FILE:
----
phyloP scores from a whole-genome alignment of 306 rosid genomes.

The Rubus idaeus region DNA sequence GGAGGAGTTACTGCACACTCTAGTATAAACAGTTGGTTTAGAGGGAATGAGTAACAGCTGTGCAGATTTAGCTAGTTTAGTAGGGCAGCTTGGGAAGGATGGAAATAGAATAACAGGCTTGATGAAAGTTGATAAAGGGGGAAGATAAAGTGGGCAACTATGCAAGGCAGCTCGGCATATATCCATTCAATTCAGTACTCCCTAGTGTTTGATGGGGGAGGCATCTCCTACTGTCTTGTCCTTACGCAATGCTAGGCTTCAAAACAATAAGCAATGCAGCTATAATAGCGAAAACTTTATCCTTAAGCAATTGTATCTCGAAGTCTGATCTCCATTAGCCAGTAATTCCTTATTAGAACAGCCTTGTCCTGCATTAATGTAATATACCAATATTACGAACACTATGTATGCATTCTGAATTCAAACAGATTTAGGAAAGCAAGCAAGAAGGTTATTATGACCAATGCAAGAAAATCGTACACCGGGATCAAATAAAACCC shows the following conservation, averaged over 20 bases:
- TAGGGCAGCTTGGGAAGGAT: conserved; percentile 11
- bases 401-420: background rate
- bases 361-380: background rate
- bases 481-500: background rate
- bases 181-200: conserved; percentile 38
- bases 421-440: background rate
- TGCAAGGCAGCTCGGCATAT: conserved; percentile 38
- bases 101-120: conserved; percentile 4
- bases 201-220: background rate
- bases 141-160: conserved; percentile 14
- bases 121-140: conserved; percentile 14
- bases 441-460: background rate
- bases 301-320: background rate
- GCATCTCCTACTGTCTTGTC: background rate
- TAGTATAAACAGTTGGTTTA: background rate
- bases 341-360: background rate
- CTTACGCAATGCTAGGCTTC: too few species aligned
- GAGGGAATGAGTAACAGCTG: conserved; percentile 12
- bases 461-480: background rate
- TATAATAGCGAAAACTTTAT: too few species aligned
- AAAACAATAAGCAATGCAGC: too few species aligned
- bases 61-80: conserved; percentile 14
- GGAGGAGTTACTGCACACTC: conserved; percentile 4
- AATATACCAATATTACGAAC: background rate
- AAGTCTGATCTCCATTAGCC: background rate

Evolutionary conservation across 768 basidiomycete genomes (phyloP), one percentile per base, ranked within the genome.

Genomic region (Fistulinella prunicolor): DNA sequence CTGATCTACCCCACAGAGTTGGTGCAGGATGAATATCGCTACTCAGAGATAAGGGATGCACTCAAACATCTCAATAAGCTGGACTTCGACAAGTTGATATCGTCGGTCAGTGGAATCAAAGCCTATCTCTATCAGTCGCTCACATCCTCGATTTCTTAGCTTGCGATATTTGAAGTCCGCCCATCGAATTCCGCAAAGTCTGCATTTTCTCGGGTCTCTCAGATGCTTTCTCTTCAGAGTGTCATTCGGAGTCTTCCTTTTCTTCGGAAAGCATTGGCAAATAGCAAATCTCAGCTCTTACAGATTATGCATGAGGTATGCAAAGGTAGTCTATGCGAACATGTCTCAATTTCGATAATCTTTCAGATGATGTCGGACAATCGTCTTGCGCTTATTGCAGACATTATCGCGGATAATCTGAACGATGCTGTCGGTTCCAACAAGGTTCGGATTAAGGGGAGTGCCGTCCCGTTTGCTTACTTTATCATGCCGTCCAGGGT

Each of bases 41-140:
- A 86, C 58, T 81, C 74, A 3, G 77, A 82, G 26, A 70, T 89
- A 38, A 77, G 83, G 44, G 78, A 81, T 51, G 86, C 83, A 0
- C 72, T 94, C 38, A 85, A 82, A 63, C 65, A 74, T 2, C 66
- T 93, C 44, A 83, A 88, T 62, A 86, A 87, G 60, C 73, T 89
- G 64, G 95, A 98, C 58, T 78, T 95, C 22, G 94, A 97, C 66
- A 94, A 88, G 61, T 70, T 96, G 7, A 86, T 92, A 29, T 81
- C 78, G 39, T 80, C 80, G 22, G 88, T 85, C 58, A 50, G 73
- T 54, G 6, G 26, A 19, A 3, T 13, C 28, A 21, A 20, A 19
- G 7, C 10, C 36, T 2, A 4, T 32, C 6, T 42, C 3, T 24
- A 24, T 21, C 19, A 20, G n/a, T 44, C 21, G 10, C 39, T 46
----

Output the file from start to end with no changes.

phyloP scores from a whole-genome alignment of 306 rosid genomes.

The Rubus idaeus region DNA sequence GGAGGAGTTACTGCACACTCTAGTATAAACAGTTGGTTTAGAGGGAATGAGTAACAGCTGTGCAGATTTAGCTAGTTTAGTAGGGCAGCTTGGGAAGGATGGAAATAGAATAACAGGCTTGATGAAAGTTGATAAAGGGGGAAGATAAAGTGGGCAACTATGCAAGGCAGCTCGGCATATATCCATTCAATTCAGTACTCCCTAGTGTTTGATGGGGGAGGCATCTCCTACTGTCTTGTCCTTACGCAATGCTAGGCTTCAAAACAATAAGCAATGCAGCTATAATAGCGAAAACTTTATCCTTAAGCAATTGTATCTCGAAGTCTGATCTCCATTAGCCAGTAATTCCTTATTAGAACAGCCTTGTCCTGCATTAATGTAATATACCAATATTACGAACACTATGTATGCATTCTGAATTCAAACAGATTTAGGAAAGCAAGCAAGAAGGTTATTATGACCAATGCAAGAAAATCGTACACCGGGATCAAATAAAACCC shows the following conservation, averaged over 20 bases:
- TAGGGCAGCTTGGGAAGGAT: conserved; percentile 11
- bases 401-420: background rate
- bases 361-380: background rate
- bases 481-500: background rate
- bases 181-200: conserved; percentile 38
- bases 421-440: background rate
- TGCAAGGCAGCTCGGCATAT: conserved; percentile 38
- bases 101-120: conserved; percentile 4
- bases 201-220: background rate
- bases 141-160: conserved; percentile 14
- bases 121-140: conserved; percentile 14
- bases 441-460: background rate
- bases 301-320: background rate
- GCATCTCCTACTGTCTTGTC: background rate
- TAGTATAAACAGTTGGTTTA: background rate
- bases 341-360: background rate
- CTTACGCAATGCTAGGCTTC: too few species aligned
- GAGGGAATGAGTAACAGCTG: conserved; percentile 12
- bases 461-480: background rate
- TATAATAGCGAAAACTTTAT: too few species aligned
- AAAACAATAAGCAATGCAGC: too few species aligned
- bases 61-80: conserved; percentile 14
- GGAGGAGTTACTGCACACTC: conserved; percentile 4
- AATATACCAATATTACGAAC: background rate
- AAGTCTGATCTCCATTAGCC: background rate

Evolutionary conservation across 768 basidiomycete genomes (phyloP), one percentile per base, ranked within the genome.

Genomic region (Fistulinella prunicolor): DNA sequence CTGATCTACCCCACAGAGTTGGTGCAGGATGAATATCGCTACTCAGAGATAAGGGATGCACTCAAACATCTCAATAAGCTGGACTTCGACAAGTTGATATCGTCGGTCAGTGGAATCAAAGCCTATCTCTATCAGTCGCTCACATCCTCGATTTCTTAGCTTGCGATATTTGAAGTCCGCCCATCGAATTCCGCAAAGTCTGCATTTTCTCGGGTCTCTCAGATGCTTTCTCTTCAGAGTGTCATTCGGAGTCTTCCTTTTCTTCGGAAAGCATTGGCAAATAGCAAATCTCAGCTCTTACAGATTATGCATGAGGTATGCAAAGGTAGTCTATGCGAACATGTCTCAATTTCGATAATCTTTCAGATGATGTCGGACAATCGTCTTGCGCTTATTGCAGACATTATCGCGGATAATCTGAACGATGCTGTCGGTTCCAACAAGGTTCGGATTAAGGGGAGTGCCGTCCCGTTTGCTTACTTTATCATGCCGTCCAGGGT

Each of bases 41-140:
- A 86, C 58, T 81, C 74, A 3, G 77, A 82, G 26, A 70, T 89
- A 38, A 77, G 83, G 44, G 78, A 81, T 51, G 86, C 83, A 0
- C 72, T 94, C 38, A 85, A 82, A 63, C 65, A 74, T 2, C 66
- T 93, C 44, A 83, A 88, T 62, A 86, A 87, G 60, C 73, T 89
- G 64, G 95, A 98, C 58, T 78, T 95, C 22, G 94, A 97, C 66
- A 94, A 88, G 61, T 70, T 96, G 7, A 86, T 92, A 29, T 81
- C 78, G 39, T 80, C 80, G 22, G 88, T 85, C 58, A 50, G 73
- T 54, G 6, G 26, A 19, A 3, T 13, C 28, A 21, A 20, A 19
- G 7, C 10, C 36, T 2, A 4, T 32, C 6, T 42, C 3, T 24
- A 24, T 21, C 19, A 20, G n/a, T 44, C 21, G 10, C 39, T 46